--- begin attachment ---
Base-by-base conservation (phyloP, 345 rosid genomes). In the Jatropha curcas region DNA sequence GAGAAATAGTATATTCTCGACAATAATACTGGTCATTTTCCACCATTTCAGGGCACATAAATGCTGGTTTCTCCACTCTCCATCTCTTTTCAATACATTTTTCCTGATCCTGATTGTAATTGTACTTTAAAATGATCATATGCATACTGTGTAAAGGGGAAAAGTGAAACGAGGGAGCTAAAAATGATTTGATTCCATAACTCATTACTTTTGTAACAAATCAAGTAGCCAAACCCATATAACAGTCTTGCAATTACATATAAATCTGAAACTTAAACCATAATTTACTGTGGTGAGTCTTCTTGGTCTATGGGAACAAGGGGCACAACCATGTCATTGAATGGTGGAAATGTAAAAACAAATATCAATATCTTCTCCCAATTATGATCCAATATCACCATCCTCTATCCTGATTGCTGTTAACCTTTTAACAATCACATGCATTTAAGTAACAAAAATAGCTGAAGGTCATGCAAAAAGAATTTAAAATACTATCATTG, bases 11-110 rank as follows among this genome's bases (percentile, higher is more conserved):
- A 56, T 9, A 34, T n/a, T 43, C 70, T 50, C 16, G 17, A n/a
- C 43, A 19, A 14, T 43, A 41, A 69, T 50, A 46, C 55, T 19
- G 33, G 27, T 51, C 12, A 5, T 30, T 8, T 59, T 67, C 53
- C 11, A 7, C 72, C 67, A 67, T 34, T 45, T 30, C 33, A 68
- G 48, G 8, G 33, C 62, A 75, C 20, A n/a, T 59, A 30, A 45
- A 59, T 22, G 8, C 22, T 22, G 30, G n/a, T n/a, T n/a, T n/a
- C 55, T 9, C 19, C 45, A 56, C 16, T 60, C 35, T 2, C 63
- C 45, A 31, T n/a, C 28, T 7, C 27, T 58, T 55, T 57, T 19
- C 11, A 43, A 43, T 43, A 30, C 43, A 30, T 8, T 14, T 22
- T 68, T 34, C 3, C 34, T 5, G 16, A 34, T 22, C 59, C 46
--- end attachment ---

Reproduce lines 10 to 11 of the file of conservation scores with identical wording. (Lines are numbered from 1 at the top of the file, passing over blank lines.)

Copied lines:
- C 11, A 43, A 43, T 43, A 30, C 43, A 30, T 8, T 14, T 22
- T 68, T 34, C 3, C 34, T 5, G 16, A 34, T 22, C 59, C 46